Democrats have a narrow path to the majority in the Senate. The debate is over just how narrow, and whether the forces working against the GOP and President Trump are setting the stage for a wave election.
President Trump on Jan. 10 said that “we’ll see what happens” after a reporter asked if he would agree to be interviewed by special counsel Robert S. Mueller III.
President Trump said on Jan. 10 that any deal that Congress reaches about immigration issues has “got to include the wall” that he’s pledged to build on the southern border.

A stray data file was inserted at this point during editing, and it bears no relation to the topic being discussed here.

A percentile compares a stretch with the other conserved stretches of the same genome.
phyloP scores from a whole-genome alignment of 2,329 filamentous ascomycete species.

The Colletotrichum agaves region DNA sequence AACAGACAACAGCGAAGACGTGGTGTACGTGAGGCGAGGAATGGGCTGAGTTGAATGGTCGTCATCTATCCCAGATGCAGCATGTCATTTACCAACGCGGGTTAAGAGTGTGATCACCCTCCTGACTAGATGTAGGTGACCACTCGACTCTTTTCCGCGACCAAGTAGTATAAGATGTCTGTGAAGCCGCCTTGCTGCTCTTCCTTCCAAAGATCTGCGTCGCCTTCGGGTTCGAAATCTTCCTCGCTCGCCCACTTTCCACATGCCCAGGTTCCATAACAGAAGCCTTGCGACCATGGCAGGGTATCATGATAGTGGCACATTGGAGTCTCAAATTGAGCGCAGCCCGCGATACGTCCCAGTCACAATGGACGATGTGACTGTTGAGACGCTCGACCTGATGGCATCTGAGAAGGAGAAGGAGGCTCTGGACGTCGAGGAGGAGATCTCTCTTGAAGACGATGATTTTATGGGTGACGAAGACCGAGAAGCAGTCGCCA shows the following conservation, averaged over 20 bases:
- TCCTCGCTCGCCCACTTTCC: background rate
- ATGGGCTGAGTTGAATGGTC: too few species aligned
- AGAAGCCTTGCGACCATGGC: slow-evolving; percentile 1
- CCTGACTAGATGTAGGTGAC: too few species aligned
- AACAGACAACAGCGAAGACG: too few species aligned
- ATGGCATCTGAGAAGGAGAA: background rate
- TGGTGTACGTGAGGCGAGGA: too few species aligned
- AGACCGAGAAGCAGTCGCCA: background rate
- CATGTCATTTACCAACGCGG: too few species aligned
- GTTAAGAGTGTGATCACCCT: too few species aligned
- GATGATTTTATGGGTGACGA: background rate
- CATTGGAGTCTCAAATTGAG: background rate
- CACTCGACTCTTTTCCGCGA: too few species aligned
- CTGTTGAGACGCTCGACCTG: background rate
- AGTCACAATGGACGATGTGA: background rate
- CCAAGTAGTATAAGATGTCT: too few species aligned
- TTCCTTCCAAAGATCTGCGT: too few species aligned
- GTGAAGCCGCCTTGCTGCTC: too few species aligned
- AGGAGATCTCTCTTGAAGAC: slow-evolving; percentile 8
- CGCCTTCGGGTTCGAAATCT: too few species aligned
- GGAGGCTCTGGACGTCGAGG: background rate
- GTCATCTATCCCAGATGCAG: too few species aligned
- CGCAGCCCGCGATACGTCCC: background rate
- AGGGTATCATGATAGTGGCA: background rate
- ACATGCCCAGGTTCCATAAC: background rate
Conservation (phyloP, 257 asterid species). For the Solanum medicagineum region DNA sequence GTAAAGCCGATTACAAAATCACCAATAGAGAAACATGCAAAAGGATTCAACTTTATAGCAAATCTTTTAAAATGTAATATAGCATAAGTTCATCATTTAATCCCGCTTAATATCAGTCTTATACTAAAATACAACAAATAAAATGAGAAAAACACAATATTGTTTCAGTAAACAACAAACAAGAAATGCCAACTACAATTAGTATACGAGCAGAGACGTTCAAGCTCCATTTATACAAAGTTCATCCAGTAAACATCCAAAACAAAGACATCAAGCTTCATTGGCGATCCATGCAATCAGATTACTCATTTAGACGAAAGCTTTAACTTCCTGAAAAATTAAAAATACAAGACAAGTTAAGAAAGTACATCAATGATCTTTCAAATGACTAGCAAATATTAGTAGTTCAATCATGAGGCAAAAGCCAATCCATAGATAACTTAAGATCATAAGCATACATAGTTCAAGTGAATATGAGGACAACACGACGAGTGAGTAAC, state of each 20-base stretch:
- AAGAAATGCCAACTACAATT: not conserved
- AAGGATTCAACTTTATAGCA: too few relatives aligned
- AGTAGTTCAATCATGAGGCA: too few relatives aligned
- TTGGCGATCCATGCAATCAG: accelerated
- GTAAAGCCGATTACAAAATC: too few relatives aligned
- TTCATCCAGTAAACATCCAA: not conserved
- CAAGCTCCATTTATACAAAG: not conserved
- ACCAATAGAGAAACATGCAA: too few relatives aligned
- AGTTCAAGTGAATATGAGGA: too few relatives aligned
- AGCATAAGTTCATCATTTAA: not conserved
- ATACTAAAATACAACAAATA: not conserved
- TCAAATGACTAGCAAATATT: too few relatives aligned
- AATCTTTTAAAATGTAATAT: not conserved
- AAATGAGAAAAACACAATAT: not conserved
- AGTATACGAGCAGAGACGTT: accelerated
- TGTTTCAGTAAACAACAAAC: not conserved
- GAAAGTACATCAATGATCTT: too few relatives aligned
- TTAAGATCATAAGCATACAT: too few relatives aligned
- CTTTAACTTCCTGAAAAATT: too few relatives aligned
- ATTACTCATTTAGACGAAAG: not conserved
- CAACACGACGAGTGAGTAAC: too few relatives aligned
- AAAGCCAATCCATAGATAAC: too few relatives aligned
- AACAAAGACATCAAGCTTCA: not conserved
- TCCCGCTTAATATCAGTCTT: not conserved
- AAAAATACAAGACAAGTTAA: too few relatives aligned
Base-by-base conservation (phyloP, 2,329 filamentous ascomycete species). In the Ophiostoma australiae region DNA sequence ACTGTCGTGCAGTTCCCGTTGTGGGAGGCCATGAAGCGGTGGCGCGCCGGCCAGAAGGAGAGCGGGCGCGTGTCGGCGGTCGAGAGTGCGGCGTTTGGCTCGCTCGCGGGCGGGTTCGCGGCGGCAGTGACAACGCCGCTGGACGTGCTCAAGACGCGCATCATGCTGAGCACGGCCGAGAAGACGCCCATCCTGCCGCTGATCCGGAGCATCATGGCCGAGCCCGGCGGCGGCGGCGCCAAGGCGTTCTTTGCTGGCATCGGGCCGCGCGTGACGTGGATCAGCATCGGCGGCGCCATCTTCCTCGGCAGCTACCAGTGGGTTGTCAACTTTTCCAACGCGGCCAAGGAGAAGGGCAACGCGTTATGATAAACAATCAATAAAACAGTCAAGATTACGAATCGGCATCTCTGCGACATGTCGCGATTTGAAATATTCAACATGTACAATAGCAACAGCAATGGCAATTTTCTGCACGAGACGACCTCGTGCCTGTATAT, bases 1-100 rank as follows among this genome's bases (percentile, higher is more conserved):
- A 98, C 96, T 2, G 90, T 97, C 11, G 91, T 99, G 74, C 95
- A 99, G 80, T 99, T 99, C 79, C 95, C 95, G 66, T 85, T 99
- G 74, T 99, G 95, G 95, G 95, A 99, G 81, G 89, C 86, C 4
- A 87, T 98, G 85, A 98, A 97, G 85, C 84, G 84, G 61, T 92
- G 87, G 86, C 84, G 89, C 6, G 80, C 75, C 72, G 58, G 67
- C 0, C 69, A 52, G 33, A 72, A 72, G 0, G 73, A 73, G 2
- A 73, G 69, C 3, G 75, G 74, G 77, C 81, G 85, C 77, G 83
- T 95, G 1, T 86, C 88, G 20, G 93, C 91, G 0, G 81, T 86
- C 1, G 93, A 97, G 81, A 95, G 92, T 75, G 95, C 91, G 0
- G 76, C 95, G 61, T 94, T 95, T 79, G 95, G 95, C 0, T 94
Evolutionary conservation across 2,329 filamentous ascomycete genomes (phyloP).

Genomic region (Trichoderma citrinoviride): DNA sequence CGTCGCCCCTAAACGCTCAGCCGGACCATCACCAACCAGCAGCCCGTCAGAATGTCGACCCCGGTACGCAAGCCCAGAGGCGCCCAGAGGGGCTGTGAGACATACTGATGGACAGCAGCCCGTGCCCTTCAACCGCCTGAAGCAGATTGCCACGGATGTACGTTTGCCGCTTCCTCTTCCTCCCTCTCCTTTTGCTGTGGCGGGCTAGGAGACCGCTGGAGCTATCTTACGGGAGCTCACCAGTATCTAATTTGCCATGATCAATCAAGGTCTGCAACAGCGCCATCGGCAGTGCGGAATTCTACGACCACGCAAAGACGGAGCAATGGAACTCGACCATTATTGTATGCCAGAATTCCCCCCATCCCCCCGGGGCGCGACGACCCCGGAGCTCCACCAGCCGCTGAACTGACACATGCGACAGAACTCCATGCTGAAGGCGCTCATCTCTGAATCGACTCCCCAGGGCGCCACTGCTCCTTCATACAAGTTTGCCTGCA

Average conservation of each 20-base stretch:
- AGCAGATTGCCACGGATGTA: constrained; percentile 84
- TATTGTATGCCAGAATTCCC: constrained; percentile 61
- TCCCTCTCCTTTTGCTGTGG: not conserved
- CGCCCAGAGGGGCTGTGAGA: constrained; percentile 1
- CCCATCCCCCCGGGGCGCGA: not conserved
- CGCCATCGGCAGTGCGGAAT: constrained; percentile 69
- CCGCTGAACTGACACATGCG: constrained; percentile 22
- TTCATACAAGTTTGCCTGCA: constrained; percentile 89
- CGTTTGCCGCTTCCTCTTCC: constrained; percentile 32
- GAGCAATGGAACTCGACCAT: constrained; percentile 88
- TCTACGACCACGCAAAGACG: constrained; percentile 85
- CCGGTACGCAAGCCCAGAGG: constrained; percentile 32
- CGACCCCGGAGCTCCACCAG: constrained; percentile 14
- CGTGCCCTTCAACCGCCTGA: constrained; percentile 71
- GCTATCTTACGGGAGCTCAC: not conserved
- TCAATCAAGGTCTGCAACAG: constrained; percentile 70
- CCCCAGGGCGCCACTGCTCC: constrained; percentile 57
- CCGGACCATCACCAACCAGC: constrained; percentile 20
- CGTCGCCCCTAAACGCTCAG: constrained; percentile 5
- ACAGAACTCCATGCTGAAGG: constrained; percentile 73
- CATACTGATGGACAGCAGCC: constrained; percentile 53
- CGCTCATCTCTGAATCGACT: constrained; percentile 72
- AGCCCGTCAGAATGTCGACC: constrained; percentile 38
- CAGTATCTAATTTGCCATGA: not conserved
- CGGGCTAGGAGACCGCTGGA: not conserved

President Trump said on Jan. 10 that the Paris climate accord “was very unfair” to the U.S. He also said the U.S. “could conceivably go back in” the deal.
Even Trump’s own liaison with Congress in a television interview undercut the businessman-president’s affection for earmarks that once greased the legislative skids in Congress.
Given how aggressive Republicans were in 2017, failing on health-care and narrowly passing a tax overhaul, this is not the time for big initiatives that could blow up in their faces.
Romney, presumed to be preparing for a Senate bid in Utah, has been one of Trump’s loudest critics. The role is his if he wants it in the upper chamber, but does he?